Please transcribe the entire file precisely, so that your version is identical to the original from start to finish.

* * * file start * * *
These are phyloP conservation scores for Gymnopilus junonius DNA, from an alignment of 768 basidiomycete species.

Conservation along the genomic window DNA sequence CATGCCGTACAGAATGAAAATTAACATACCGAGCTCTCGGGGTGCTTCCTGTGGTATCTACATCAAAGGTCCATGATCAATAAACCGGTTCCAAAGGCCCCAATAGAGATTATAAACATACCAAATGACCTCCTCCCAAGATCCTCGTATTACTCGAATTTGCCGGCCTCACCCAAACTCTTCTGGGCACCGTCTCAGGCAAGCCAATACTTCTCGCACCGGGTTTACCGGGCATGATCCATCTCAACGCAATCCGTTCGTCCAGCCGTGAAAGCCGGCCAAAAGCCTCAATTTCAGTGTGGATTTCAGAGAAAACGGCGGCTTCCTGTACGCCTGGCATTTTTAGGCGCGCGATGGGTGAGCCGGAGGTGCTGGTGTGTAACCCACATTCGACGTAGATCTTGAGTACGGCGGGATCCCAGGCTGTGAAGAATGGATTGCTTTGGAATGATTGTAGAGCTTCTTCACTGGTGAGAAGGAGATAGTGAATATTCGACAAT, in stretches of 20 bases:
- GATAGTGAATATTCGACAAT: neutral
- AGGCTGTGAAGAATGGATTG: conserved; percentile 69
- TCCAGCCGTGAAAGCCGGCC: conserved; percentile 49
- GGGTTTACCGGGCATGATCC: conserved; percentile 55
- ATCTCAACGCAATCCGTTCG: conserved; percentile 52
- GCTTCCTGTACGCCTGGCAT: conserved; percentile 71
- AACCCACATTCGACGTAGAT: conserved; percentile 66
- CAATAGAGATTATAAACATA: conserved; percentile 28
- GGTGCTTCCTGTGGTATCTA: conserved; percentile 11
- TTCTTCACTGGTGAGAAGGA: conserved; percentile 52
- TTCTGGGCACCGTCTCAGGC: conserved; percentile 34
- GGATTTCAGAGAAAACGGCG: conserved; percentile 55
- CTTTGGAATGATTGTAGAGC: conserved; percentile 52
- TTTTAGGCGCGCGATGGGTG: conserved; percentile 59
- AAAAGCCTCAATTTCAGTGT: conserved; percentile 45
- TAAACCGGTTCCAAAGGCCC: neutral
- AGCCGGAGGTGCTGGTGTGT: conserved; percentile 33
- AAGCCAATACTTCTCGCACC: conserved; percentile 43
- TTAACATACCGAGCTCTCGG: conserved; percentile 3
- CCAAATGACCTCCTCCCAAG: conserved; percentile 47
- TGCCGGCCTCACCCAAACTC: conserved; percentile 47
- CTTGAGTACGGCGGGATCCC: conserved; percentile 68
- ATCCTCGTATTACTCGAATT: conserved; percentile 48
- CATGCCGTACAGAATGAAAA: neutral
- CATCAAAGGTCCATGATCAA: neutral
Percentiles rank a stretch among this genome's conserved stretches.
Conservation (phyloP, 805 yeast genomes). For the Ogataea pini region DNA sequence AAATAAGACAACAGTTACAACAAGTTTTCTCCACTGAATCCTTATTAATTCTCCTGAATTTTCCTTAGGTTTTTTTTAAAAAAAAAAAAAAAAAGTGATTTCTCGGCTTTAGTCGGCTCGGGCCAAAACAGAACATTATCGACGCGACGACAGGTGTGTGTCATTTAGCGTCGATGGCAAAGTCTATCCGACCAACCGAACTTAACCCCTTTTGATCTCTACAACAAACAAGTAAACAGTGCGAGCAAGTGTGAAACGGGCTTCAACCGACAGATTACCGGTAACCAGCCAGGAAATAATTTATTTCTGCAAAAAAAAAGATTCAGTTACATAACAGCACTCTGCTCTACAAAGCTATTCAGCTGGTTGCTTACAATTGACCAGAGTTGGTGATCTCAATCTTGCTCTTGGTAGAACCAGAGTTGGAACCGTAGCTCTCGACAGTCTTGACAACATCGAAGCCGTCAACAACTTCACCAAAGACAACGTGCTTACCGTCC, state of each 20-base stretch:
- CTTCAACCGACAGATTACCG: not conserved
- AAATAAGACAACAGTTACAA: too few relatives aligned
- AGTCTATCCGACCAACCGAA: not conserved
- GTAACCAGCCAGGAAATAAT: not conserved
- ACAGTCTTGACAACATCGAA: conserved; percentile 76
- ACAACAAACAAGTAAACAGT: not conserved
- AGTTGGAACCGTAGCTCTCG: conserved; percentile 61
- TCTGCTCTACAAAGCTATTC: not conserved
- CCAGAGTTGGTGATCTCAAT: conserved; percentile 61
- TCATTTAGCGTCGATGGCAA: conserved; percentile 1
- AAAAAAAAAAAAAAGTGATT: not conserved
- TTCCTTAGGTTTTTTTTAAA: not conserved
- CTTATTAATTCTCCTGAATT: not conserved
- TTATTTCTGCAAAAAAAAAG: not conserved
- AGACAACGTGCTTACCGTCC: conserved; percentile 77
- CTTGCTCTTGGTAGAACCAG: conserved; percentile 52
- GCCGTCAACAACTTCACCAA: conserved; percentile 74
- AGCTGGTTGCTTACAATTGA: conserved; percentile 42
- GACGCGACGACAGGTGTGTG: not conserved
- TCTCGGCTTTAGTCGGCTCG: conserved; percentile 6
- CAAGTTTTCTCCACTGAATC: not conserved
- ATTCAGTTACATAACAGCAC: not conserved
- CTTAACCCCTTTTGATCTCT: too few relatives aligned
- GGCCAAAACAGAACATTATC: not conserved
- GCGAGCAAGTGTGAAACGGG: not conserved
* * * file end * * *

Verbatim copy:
These are phyloP conservation scores for Gymnopilus junonius DNA, from an alignment of 768 basidiomycete species.

Conservation along the genomic window DNA sequence CATGCCGTACAGAATGAAAATTAACATACCGAGCTCTCGGGGTGCTTCCTGTGGTATCTACATCAAAGGTCCATGATCAATAAACCGGTTCCAAAGGCCCCAATAGAGATTATAAACATACCAAATGACCTCCTCCCAAGATCCTCGTATTACTCGAATTTGCCGGCCTCACCCAAACTCTTCTGGGCACCGTCTCAGGCAAGCCAATACTTCTCGCACCGGGTTTACCGGGCATGATCCATCTCAACGCAATCCGTTCGTCCAGCCGTGAAAGCCGGCCAAAAGCCTCAATTTCAGTGTGGATTTCAGAGAAAACGGCGGCTTCCTGTACGCCTGGCATTTTTAGGCGCGCGATGGGTGAGCCGGAGGTGCTGGTGTGTAACCCACATTCGACGTAGATCTTGAGTACGGCGGGATCCCAGGCTGTGAAGAATGGATTGCTTTGGAATGATTGTAGAGCTTCTTCACTGGTGAGAAGGAGATAGTGAATATTCGACAAT, in stretches of 20 bases:
- GATAGTGAATATTCGACAAT: neutral
- AGGCTGTGAAGAATGGATTG: conserved; percentile 69
- TCCAGCCGTGAAAGCCGGCC: conserved; percentile 49
- GGGTTTACCGGGCATGATCC: conserved; percentile 55
- ATCTCAACGCAATCCGTTCG: conserved; percentile 52
- GCTTCCTGTACGCCTGGCAT: conserved; percentile 71
- AACCCACATTCGACGTAGAT: conserved; percentile 66
- CAATAGAGATTATAAACATA: conserved; percentile 28
- GGTGCTTCCTGTGGTATCTA: conserved; percentile 11
- TTCTTCACTGGTGAGAAGGA: conserved; percentile 52
- TTCTGGGCACCGTCTCAGGC: conserved; percentile 34
- GGATTTCAGAGAAAACGGCG: conserved; percentile 55
- CTTTGGAATGATTGTAGAGC: conserved; percentile 52
- TTTTAGGCGCGCGATGGGTG: conserved; percentile 59
- AAAAGCCTCAATTTCAGTGT: conserved; percentile 45
- TAAACCGGTTCCAAAGGCCC: neutral
- AGCCGGAGGTGCTGGTGTGT: conserved; percentile 33
- AAGCCAATACTTCTCGCACC: conserved; percentile 43
- TTAACATACCGAGCTCTCGG: conserved; percentile 3
- CCAAATGACCTCCTCCCAAG: conserved; percentile 47
- TGCCGGCCTCACCCAAACTC: conserved; percentile 47
- CTTGAGTACGGCGGGATCCC: conserved; percentile 68
- ATCCTCGTATTACTCGAATT: conserved; percentile 48
- CATGCCGTACAGAATGAAAA: neutral
- CATCAAAGGTCCATGATCAA: neutral
Percentiles rank a stretch among this genome's conserved stretches.
Conservation (phyloP, 805 yeast genomes). For the Ogataea pini region DNA sequence AAATAAGACAACAGTTACAACAAGTTTTCTCCACTGAATCCTTATTAATTCTCCTGAATTTTCCTTAGGTTTTTTTTAAAAAAAAAAAAAAAAAGTGATTTCTCGGCTTTAGTCGGCTCGGGCCAAAACAGAACATTATCGACGCGACGACAGGTGTGTGTCATTTAGCGTCGATGGCAAAGTCTATCCGACCAACCGAACTTAACCCCTTTTGATCTCTACAACAAACAAGTAAACAGTGCGAGCAAGTGTGAAACGGGCTTCAACCGACAGATTACCGGTAACCAGCCAGGAAATAATTTATTTCTGCAAAAAAAAAGATTCAGTTACATAACAGCACTCTGCTCTACAAAGCTATTCAGCTGGTTGCTTACAATTGACCAGAGTTGGTGATCTCAATCTTGCTCTTGGTAGAACCAGAGTTGGAACCGTAGCTCTCGACAGTCTTGACAACATCGAAGCCGTCAACAACTTCACCAAAGACAACGTGCTTACCGTCC, state of each 20-base stretch:
- CTTCAACCGACAGATTACCG: not conserved
- AAATAAGACAACAGTTACAA: too few relatives aligned
- AGTCTATCCGACCAACCGAA: not conserved
- GTAACCAGCCAGGAAATAAT: not conserved
- ACAGTCTTGACAACATCGAA: conserved; percentile 76
- ACAACAAACAAGTAAACAGT: not conserved
- AGTTGGAACCGTAGCTCTCG: conserved; percentile 61
- TCTGCTCTACAAAGCTATTC: not conserved
- CCAGAGTTGGTGATCTCAAT: conserved; percentile 61
- TCATTTAGCGTCGATGGCAA: conserved; percentile 1
- AAAAAAAAAAAAAAGTGATT: not conserved
- TTCCTTAGGTTTTTTTTAAA: not conserved
- CTTATTAATTCTCCTGAATT: not conserved
- TTATTTCTGCAAAAAAAAAG: not conserved
- AGACAACGTGCTTACCGTCC: conserved; percentile 77
- CTTGCTCTTGGTAGAACCAG: conserved; percentile 52
- GCCGTCAACAACTTCACCAA: conserved; percentile 74
- AGCTGGTTGCTTACAATTGA: conserved; percentile 42
- GACGCGACGACAGGTGTGTG: not conserved
- TCTCGGCTTTAGTCGGCTCG: conserved; percentile 6
- CAAGTTTTCTCCACTGAATC: not conserved
- ATTCAGTTACATAACAGCAC: not conserved
- CTTAACCCCTTTTGATCTCT: too few relatives aligned
- GGCCAAAACAGAACATTATC: not conserved
- GCGAGCAAGTGTGAAACGGG: not conserved